the priority setting process is to obtain best expert estimates, often relying on different individuals for different types of estimates. This could be done in a more formalized structure using group consultation techniques such as the Delphi methods or its variations for estimating unknown data.
The sensitivity analysis capabilities of SMART Vaccines provide another way to help users understand the importance of improving the quality of various types of data. If the user finds that within their context—and using their own weights—and across a wide range of possible data levels that the priority rankings do not change, then it is an indication that further investments to improve those data elements is not necessary. Alternatively, if the priority rankings are sensitive to the levels of certain data elements, then it signals the importance of investing resources to improve those data.
Currently unknowable “known unknowns.” These are data whose nature is well known but they do not exist, including the vaccines that do not yet exist, and the nature and hence the dangers of diseases that do not yet exist.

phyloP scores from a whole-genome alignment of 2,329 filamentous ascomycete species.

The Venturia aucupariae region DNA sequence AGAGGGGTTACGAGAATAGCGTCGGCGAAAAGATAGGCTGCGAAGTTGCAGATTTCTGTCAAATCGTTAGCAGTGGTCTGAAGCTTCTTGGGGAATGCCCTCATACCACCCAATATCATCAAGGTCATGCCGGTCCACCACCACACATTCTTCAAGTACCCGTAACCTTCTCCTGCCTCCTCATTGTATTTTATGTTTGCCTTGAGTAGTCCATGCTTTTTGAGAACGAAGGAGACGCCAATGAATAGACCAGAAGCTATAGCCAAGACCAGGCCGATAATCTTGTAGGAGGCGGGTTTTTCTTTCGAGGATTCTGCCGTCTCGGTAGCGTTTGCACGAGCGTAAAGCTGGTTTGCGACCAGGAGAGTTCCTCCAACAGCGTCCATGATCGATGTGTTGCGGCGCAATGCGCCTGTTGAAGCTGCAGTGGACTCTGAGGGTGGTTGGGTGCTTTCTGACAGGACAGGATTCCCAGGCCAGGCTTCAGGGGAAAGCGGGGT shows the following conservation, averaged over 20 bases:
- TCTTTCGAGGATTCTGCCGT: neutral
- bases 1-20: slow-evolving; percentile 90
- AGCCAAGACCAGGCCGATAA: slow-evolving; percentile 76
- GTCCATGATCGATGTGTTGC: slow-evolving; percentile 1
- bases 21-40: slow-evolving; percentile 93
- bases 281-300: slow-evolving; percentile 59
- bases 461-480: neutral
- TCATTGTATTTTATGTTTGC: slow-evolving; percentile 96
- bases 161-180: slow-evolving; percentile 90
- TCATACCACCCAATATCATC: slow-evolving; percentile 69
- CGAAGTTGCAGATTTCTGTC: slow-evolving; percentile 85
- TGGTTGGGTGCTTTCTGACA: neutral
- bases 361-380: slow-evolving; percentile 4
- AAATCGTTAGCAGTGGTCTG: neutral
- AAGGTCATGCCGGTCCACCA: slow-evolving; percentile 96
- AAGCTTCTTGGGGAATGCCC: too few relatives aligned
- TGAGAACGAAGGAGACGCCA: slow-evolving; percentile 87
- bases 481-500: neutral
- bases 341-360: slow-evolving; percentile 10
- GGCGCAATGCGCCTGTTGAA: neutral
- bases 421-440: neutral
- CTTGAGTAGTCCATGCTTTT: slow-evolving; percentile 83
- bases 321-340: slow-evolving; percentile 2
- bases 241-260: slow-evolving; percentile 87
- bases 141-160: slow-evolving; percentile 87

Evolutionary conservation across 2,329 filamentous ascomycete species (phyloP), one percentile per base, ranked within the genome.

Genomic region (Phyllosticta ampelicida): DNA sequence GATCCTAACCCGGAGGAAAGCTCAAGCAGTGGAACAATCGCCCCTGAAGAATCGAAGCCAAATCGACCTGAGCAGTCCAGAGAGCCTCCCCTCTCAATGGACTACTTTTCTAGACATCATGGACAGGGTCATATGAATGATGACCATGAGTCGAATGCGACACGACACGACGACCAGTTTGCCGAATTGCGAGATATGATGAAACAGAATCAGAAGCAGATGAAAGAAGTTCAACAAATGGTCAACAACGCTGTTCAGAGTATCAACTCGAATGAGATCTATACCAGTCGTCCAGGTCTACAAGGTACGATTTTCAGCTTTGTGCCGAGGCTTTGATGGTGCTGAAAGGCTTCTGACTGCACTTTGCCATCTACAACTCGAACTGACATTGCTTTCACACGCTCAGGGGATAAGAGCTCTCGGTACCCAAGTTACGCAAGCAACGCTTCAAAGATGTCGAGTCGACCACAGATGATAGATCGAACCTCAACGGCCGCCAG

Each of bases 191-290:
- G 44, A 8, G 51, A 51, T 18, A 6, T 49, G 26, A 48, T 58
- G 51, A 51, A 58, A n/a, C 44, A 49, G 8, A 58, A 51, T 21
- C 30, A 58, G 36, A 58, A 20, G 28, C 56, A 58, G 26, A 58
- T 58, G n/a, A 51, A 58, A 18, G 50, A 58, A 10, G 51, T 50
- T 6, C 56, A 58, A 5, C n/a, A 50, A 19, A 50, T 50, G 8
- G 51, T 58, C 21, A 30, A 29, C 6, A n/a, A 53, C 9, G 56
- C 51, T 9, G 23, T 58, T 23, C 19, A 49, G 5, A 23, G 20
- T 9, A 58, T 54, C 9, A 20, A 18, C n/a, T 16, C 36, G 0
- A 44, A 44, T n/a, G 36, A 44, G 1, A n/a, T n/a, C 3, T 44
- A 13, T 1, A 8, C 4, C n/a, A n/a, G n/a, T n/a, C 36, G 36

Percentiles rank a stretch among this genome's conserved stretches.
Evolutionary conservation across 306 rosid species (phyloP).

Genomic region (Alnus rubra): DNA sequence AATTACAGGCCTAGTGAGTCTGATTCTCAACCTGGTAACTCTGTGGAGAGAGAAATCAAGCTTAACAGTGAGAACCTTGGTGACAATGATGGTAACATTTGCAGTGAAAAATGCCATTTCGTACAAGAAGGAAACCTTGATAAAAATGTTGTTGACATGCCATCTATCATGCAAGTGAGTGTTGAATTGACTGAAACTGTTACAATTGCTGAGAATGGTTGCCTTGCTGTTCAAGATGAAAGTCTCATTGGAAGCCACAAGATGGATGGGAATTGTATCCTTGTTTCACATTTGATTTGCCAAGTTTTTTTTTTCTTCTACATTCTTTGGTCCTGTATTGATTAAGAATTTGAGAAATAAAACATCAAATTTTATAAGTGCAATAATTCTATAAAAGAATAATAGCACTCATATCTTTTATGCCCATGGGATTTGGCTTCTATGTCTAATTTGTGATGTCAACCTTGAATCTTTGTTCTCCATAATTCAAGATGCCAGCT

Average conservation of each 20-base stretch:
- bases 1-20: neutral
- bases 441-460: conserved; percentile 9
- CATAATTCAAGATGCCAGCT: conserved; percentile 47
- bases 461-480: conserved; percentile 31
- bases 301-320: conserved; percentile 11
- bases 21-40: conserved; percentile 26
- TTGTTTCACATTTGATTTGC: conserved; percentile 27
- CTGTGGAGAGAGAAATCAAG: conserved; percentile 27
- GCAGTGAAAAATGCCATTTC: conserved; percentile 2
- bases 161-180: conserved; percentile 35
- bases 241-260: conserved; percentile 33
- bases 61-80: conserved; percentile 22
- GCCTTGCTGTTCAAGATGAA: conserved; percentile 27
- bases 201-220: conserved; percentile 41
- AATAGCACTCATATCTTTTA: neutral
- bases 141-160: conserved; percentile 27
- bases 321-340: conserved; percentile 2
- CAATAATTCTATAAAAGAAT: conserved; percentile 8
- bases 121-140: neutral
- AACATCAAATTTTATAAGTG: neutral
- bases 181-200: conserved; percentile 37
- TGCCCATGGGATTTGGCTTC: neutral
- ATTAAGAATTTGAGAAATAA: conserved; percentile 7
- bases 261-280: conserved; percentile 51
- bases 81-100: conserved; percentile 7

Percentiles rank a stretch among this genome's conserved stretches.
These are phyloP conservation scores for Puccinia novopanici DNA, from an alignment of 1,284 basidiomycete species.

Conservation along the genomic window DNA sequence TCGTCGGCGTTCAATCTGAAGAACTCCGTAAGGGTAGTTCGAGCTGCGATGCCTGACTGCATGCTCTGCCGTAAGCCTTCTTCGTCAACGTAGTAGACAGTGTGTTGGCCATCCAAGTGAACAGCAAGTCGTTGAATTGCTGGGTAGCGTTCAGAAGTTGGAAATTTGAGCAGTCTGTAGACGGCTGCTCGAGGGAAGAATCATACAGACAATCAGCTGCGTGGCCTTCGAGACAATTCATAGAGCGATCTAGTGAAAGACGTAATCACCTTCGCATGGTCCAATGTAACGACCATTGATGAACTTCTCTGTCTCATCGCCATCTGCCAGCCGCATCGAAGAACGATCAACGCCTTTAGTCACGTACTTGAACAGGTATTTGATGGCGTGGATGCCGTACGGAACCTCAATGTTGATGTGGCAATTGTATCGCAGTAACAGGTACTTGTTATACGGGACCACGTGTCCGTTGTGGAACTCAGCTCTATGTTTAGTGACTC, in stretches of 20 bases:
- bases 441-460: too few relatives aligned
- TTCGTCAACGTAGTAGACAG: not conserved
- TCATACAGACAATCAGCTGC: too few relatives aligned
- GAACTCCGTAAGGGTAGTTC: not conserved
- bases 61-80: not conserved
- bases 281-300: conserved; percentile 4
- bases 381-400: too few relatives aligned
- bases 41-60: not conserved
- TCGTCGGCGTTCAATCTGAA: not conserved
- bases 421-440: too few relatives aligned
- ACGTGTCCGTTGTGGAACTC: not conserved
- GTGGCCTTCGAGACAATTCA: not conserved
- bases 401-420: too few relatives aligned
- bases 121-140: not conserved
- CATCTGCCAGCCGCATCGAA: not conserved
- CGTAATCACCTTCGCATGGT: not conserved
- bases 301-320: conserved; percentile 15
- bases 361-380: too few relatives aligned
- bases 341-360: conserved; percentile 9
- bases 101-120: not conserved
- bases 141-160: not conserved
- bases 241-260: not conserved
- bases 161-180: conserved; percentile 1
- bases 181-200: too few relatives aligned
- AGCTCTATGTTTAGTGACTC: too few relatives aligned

Specific data needed for SMART Vaccines can be categorized into four broad categories: population, epidemiology, economics, and vaccine-related characteristics. As mentioned in this report, the data are merely estimates derived from available information in order to offer guidance for further data collection.
The primary sources for SMART Vaccines data were publications reporting primary epidemiologic and economic data or else reporting sufficient information to derive estimates of the primary data. Studies reporting data on a national scale were given precedence over those that analyzed populations on a state, county, or provincial basis. In some instances when national estimates were unavailable, estimates from a smaller subset of a population were extrapolated to the entire population. Indirect estimates from mathematical modeling studies were consulted when firsthand data were unavailable. Specific source references are embedded in the data spreadsheets.
As part of the Phase II data collection efforts, the disease burden and vaccines data for Phase I candidates were revised to closely reflect the population measures of the 2009 U.S. and South African populations as used in the software. Data will naturally differ from year to year as updated sources become available. The examples provided here represent only a subset of all data sources and estimation approaches; they are not representative of